Sunday 8 March 1667/68

(Lord’s day). At my sending to desire it, Sir J. Robinson, Lieutenant of the Tower, did call me with his coach, and carried me to White Hall, where met with very many people still that did congratulate my speech the other day in the House of Commons, and I find all the world almost rings of it. Here spent the morning walking and talking with one or other, and among the rest with Sir W. Coventry, who I find full of care in his own business, how to defend himself against those that have a mind to choke him; and though, I believe, not for honour and for the keeping his employment, but for his safety and reputation’s sake, is desirous to preserve himself free from blame, and among other mean ways which himself did take notice to me to be but a mean thing he desires me to get information against Captain Tatnell, thereby to diminish his testimony, who, it seems, hath a mind to do W. Coventry hurt: and I will do it with all my heart; for Tatnell is a very rogue. He would be glad, too, that I could find anything proper for his taking notice against Sir F. Hollis. At noon, after sermon, I to dinner with Sir G. Carteret to Lincoln’s Inn Fields, where I find mighty deal of company — a solemn day for some of his and her friends, and dine in the great dining-room above stairs, where Sir G. Carteret himself, and I, and his son, at a little table by, the great table being full of strangers. Here my Lady Jem. do promise to come, and bring my Lord Hinchingbroke and his lady some day this week, to dinner to me, which I am glad of. After dinner, I up with her husband, Sir Philip Carteret, to his closet, where, beyond expectation, I do find many pretty things, wherein he appears to be ingenious, such as in painting, and drawing, and making of watches, and such kind of things, above my expectation; though, when all is done, he is a shirke, who owns his owing me 10l. for his lady two or three years ago, and yet cannot provide to pay me. The company by and by parted, and G. Carteret and I to White Hall, where I set him down and took his coach as far as the Temple, it raining, and there took a hackney and home, and so had my head combed, and then to bed.

13 Annotations

Christopher Squire  •  Link

Re: ‘ . . though, when all is done, he is a shirke, who owns his owing me 10l. . ’

‘Shirk, n.1 Obs.  A needy, disreputable parasite; one who makes a living by sponging on others, cheating at play, swindling, or the like; a sharper. = shark n.2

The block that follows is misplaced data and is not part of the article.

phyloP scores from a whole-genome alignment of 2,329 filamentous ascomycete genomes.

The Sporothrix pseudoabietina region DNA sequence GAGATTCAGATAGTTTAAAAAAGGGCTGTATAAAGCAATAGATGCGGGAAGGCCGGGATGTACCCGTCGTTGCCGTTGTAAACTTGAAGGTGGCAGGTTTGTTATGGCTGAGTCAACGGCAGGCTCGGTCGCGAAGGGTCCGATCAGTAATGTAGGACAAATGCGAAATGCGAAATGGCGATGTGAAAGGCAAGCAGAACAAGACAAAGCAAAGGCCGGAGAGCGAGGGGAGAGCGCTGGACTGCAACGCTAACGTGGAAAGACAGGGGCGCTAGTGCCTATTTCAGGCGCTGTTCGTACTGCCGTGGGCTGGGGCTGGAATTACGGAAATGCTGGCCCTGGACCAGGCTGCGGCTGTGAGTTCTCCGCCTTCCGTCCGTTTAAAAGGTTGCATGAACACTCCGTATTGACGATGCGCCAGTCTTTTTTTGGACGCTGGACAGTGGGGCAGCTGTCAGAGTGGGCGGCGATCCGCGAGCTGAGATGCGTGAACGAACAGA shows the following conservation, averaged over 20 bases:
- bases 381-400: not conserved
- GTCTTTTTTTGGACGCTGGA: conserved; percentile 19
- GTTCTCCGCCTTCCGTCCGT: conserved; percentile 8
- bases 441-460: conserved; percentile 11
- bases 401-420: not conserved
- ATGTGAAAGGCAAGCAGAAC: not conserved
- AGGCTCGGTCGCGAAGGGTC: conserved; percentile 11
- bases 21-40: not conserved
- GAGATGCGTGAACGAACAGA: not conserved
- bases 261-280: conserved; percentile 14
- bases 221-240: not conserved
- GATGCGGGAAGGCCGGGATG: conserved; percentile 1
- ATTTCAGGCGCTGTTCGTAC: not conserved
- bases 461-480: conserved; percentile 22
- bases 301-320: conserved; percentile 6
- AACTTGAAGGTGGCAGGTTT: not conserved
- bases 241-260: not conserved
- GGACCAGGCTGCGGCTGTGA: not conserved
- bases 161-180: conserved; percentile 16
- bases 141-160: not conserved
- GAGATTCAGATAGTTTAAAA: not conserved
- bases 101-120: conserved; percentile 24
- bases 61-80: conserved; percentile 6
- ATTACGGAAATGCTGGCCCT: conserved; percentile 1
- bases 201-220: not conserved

. . 1668    S. Pepys Diary 8 Mar. (1976) IX. 109   He is a shirke, who owns his owing me 10l for his Lady two or three year ago, and yet cannot provide to pay me.
. . 1730    N. Bailey Dict. Britannicum (fol.),   Shirk, a sharping Fellow that lies upon the Catch, as the Shark-fish.’

Perhaps if Sir Philip had known that that he would be remembered by posterity only by this damning remark in P’s Diary, he would have exerted himself to get a living honestly and pay his way in the world. On the other hand, perhaps not.

Robert Gertz  •  Link

Lets hope not too many nits lest "combing Master Pepys' head" find itself up there with cleaning the house of office and emptying drool buckets.

chris  •  Link

How effective is "combing" versus the nits? Did any of Sam's colleagues at the Royal Society have other, more effective, treatments?

Australian Susan  •  Link

Combing can get rid of adult lice if you use a fine enough comb, but the eggs are "glued" to the individual hairs and combing does not remove them. Modern treatments kill both eggs and lice. The only effective treatment then was to simply shave the head thus getting rid of all the egg ridden hair. Then avoid close contact with anyone likely to be infected (in Sam's day - everyone!) and get regular combing to remove adult lice as they land. So, in theory, you could keep the lice at bay with regular combings - provided you had no eggs in the first place. Sam got lice from a wig once : no escaping the itchy horrors. [scratches head]

Robert Gertz  •  Link

The Damnation of Pepys:

Lord Sandwich: "...To suffer a company of rogues..."

Penn: "...I know him for a knave and one that hates me in his heart..."

John Pepys Jr: " wife says he is harmless..."

Charles II: "...playing with his codpiece...the weakest speech methinks..."

Bess: "...she is a fool..."

Lady Penn: " old Dutchwoman..."

Abigail Williams: "...Lord Brouncker's whore..."

Lady Castlemaine: "...she would dash its head..."

Marfy Goodspeed  •  Link

Philip Carteret is remembered as something more than a shirke in New Jersey USA for his confrontations with Edmund Andros while serving as governor of his father's colony.

nix  •  Link

"and so had my head combed" --

In the U.S., the leading treatment to eliminate head lice and nits is called . . . Nix!

#Wish I could claim some royalties.#

Australian Susan  •  Link

@nix - we have that on sale here too!

pepfie  •  Link

Carteret vs. Andros

TF's links elucidate some sources for John Barth's tangled background in The Sot-Weed Factor. Wouldn't Capt. John Smith's secret diary rival SP's were it not wholly fictitious?

Governor Philip Carteret (1639–1682), however, as noted by CGS earlier, is Sir George Carteret's cousin. The shirke above is Sir Philip Carteret Kt FRS (1641–1672), son of Sir George Carteret.…

By the way, Nix: Permethrin is toxic even if available OTC. I recommend non-toxic Dimethicone which is at least as effective eliminating lice and nits.

Log in to post an annotation.

If you don't have an account, then register here.